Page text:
bullseyeProgram goal

The SDM program promotes an alternative model to guardianship that enables people with disabilities and senior citizens to live independently in the community while managing their daily affairs.

The program aims to:

  • Develop a model of optimal support that can then be taught and disseminated nationwide.
  • Develop and promote a supported decision-making model as a recognized and accepted alternative to guardianship in the courts and among professionals and target populations
  • Establish a network of volunteer “decision supporters” who are fluent in several languages, can work across the country and provide high-quality professional services to senior citizens and the disabled, who do not have the financial means to afford them and without anyone in their lives to provide this supportive function.

partnersStrategic partners

The Ministry of Justice Administrator General, “Israel Beyond Borders” JDC Israel, the Mosaica Center for Conflict Resolution and the MARVA organization.

toolsThe SDM model

Supported decision-making is an alternative to guardianship that enables people with disabilities and senior citizens to live independently in the community while managing their daily affairs with the help of a supporter to make and implement decisions.

The program is based on the decision-maker and supporter establishing a relationship of trust, specifically when sharing information and explanations, making information accessible, providing support when making decisions, and at times, support for following through with decisions that involve third parties—without coercion or duress.

Supporters, social workers and other professionals that work with the elderly, and family member caregivers that undergo relevant training can provide support in several areas:

  • Receiving information, explanations, and information accessibility
  • Support in dealing with bureaucracy (housing, medical services, national insurance, social services, etc.)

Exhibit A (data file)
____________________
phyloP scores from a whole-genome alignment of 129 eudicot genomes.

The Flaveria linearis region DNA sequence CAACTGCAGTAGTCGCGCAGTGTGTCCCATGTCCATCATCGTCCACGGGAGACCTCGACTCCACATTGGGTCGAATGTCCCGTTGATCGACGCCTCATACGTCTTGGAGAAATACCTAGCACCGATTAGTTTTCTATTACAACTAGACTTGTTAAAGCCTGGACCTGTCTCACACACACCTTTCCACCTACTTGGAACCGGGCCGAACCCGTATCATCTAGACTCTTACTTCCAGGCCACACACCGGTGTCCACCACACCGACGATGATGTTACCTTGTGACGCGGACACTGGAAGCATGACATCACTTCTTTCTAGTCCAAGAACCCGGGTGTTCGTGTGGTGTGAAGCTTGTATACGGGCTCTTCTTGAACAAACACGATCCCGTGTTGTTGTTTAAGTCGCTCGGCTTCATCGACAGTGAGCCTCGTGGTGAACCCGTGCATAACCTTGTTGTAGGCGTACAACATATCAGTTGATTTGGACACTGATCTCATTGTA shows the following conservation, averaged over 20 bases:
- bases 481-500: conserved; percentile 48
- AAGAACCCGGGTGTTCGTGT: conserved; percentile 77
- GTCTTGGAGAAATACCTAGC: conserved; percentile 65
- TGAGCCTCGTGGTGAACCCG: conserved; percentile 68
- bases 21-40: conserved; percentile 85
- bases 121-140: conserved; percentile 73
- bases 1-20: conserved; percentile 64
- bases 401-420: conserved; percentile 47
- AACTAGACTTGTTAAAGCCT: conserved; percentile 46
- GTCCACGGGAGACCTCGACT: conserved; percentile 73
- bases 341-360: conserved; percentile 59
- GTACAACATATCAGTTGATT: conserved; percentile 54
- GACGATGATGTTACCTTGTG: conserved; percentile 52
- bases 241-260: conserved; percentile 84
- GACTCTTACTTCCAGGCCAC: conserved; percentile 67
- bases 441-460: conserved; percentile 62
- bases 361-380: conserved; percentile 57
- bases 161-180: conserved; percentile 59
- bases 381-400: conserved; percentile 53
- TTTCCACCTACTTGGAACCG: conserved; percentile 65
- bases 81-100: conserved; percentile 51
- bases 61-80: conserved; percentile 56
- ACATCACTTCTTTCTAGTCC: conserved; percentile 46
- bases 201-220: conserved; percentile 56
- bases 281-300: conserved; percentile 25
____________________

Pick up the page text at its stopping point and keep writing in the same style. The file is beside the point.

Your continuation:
• Financial and economic management
  • Help in implementing decisions that involve third parties (banks, etc.)

toolsThe Mosaica approach

SDM is an innovative pilot program conducted in Israel and abroad. In 2020, Mosaica, partnering with the MARVA organization, won the joint tender of the Administrator General in the Justice Ministry and “Israel Beyond Borders” Joint Israel to manage the pilot.

There are currently 60,000 people in Israel that have been assigned a guardian. A significant number of these can live independently with support in certain areas. However, appointing a guardian may limit their independence and violate their right to autonomy, independent management, taking responsibility of their lives and their integration in the community.

Supported decision-making is an alternative to guardianship that enables people to make their own decisions with the help of an assigned supporter.

The pilot currently includes 50 volunteers fluent in four languages that work nationwide. They work with approximately 20 decision-makers that have begun the process with program supporters. Some of them are in the process of terminating their guardianship status, a change that will completely transform their daily lives and shift them from a state of dependency to learning how to cope with reality.

The program focuses on the three primary areas of activity: